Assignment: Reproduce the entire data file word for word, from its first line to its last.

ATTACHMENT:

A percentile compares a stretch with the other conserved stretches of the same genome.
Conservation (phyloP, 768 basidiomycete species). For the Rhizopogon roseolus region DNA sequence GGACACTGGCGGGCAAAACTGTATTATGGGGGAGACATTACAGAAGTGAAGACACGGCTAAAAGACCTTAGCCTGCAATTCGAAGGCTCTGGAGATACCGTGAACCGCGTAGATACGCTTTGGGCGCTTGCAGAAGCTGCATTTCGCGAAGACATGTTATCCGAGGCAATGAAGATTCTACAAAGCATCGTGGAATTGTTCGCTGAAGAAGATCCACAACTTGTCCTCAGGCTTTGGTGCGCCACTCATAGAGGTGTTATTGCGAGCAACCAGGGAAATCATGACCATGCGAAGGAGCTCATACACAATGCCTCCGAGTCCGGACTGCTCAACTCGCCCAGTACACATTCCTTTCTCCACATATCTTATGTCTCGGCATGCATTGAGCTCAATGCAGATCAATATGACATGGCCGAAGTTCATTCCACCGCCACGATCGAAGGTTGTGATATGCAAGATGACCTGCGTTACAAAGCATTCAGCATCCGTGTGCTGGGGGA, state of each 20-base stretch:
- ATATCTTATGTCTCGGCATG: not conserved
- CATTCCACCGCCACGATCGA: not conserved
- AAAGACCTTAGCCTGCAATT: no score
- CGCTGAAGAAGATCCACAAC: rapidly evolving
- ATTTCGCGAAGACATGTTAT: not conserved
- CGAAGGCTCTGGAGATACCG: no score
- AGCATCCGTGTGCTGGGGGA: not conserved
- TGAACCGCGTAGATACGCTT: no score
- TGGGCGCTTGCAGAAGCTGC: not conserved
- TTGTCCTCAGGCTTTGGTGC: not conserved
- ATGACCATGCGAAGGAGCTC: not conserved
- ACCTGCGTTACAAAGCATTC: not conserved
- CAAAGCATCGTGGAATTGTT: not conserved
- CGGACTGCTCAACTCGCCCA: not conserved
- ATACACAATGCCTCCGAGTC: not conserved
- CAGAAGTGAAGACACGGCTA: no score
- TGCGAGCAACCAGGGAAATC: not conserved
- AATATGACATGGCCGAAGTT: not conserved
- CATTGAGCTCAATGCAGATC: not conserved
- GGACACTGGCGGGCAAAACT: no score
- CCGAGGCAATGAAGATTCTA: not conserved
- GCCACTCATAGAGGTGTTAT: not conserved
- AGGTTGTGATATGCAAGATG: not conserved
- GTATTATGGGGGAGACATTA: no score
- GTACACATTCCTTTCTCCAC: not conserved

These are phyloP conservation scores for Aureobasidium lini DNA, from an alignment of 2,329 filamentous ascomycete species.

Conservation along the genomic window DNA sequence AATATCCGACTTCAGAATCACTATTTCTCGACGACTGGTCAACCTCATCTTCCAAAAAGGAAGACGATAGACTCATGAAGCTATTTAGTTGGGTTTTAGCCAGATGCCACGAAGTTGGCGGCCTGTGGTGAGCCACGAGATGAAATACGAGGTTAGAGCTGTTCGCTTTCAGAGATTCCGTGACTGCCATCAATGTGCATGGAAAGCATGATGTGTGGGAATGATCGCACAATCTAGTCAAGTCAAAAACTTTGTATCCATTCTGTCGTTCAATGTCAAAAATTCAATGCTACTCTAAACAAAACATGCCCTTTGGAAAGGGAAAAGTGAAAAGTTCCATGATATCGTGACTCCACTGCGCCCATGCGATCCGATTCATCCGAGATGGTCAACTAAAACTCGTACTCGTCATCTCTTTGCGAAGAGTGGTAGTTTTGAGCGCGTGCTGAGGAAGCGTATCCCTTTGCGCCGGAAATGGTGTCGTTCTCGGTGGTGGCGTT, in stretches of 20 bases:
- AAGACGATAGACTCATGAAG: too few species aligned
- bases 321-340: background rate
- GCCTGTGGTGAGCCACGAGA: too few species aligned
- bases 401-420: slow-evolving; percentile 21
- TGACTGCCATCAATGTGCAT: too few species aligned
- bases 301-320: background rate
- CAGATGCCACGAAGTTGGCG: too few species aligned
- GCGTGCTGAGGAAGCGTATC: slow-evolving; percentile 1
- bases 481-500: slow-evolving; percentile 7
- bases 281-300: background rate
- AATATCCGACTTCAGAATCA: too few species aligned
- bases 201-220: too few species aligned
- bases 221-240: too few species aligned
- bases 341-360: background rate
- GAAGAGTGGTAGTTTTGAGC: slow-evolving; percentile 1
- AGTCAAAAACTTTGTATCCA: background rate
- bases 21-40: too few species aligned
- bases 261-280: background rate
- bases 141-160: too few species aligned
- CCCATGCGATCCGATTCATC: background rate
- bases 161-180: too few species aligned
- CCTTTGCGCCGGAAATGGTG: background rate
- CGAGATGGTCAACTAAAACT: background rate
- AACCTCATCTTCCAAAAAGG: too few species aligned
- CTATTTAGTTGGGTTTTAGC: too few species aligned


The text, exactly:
A percentile compares a stretch with the other conserved stretches of the same genome.
Conservation (phyloP, 768 basidiomycete species). For the Rhizopogon roseolus region DNA sequence GGACACTGGCGGGCAAAACTGTATTATGGGGGAGACATTACAGAAGTGAAGACACGGCTAAAAGACCTTAGCCTGCAATTCGAAGGCTCTGGAGATACCGTGAACCGCGTAGATACGCTTTGGGCGCTTGCAGAAGCTGCATTTCGCGAAGACATGTTATCCGAGGCAATGAAGATTCTACAAAGCATCGTGGAATTGTTCGCTGAAGAAGATCCACAACTTGTCCTCAGGCTTTGGTGCGCCACTCATAGAGGTGTTATTGCGAGCAACCAGGGAAATCATGACCATGCGAAGGAGCTCATACACAATGCCTCCGAGTCCGGACTGCTCAACTCGCCCAGTACACATTCCTTTCTCCACATATCTTATGTCTCGGCATGCATTGAGCTCAATGCAGATCAATATGACATGGCCGAAGTTCATTCCACCGCCACGATCGAAGGTTGTGATATGCAAGATGACCTGCGTTACAAAGCATTCAGCATCCGTGTGCTGGGGGA, state of each 20-base stretch:
- ATATCTTATGTCTCGGCATG: not conserved
- CATTCCACCGCCACGATCGA: not conserved
- AAAGACCTTAGCCTGCAATT: no score
- CGCTGAAGAAGATCCACAAC: rapidly evolving
- ATTTCGCGAAGACATGTTAT: not conserved
- CGAAGGCTCTGGAGATACCG: no score
- AGCATCCGTGTGCTGGGGGA: not conserved
- TGAACCGCGTAGATACGCTT: no score
- TGGGCGCTTGCAGAAGCTGC: not conserved
- TTGTCCTCAGGCTTTGGTGC: not conserved
- ATGACCATGCGAAGGAGCTC: not conserved
- ACCTGCGTTACAAAGCATTC: not conserved
- CAAAGCATCGTGGAATTGTT: not conserved
- CGGACTGCTCAACTCGCCCA: not conserved
- ATACACAATGCCTCCGAGTC: not conserved
- CAGAAGTGAAGACACGGCTA: no score
- TGCGAGCAACCAGGGAAATC: not conserved
- AATATGACATGGCCGAAGTT: not conserved
- CATTGAGCTCAATGCAGATC: not conserved
- GGACACTGGCGGGCAAAACT: no score
- CCGAGGCAATGAAGATTCTA: not conserved
- GCCACTCATAGAGGTGTTAT: not conserved
- AGGTTGTGATATGCAAGATG: not conserved
- GTATTATGGGGGAGACATTA: no score
- GTACACATTCCTTTCTCCAC: not conserved

These are phyloP conservation scores for Aureobasidium lini DNA, from an alignment of 2,329 filamentous ascomycete species.

Conservation along the genomic window DNA sequence AATATCCGACTTCAGAATCACTATTTCTCGACGACTGGTCAACCTCATCTTCCAAAAAGGAAGACGATAGACTCATGAAGCTATTTAGTTGGGTTTTAGCCAGATGCCACGAAGTTGGCGGCCTGTGGTGAGCCACGAGATGAAATACGAGGTTAGAGCTGTTCGCTTTCAGAGATTCCGTGACTGCCATCAATGTGCATGGAAAGCATGATGTGTGGGAATGATCGCACAATCTAGTCAAGTCAAAAACTTTGTATCCATTCTGTCGTTCAATGTCAAAAATTCAATGCTACTCTAAACAAAACATGCCCTTTGGAAAGGGAAAAGTGAAAAGTTCCATGATATCGTGACTCCACTGCGCCCATGCGATCCGATTCATCCGAGATGGTCAACTAAAACTCGTACTCGTCATCTCTTTGCGAAGAGTGGTAGTTTTGAGCGCGTGCTGAGGAAGCGTATCCCTTTGCGCCGGAAATGGTGTCGTTCTCGGTGGTGGCGTT, in stretches of 20 bases:
- AAGACGATAGACTCATGAAG: too few species aligned
- bases 321-340: background rate
- GCCTGTGGTGAGCCACGAGA: too few species aligned
- bases 401-420: slow-evolving; percentile 21
- TGACTGCCATCAATGTGCAT: too few species aligned
- bases 301-320: background rate
- CAGATGCCACGAAGTTGGCG: too few species aligned
- GCGTGCTGAGGAAGCGTATC: slow-evolving; percentile 1
- bases 481-500: slow-evolving; percentile 7
- bases 281-300: background rate
- AATATCCGACTTCAGAATCA: too few species aligned
- bases 201-220: too few species aligned
- bases 221-240: too few species aligned
- bases 341-360: background rate
- GAAGAGTGGTAGTTTTGAGC: slow-evolving; percentile 1
- AGTCAAAAACTTTGTATCCA: background rate
- bases 21-40: too few species aligned
- bases 261-280: background rate
- bases 141-160: too few species aligned
- CCCATGCGATCCGATTCATC: background rate
- bases 161-180: too few species aligned
- CCTTTGCGCCGGAAATGGTG: background rate
- CGAGATGGTCAACTAAAACT: background rate
- AACCTCATCTTCCAAAAAGG: too few species aligned
- CTATTTAGTTGGGTTTTAGC: too few species aligned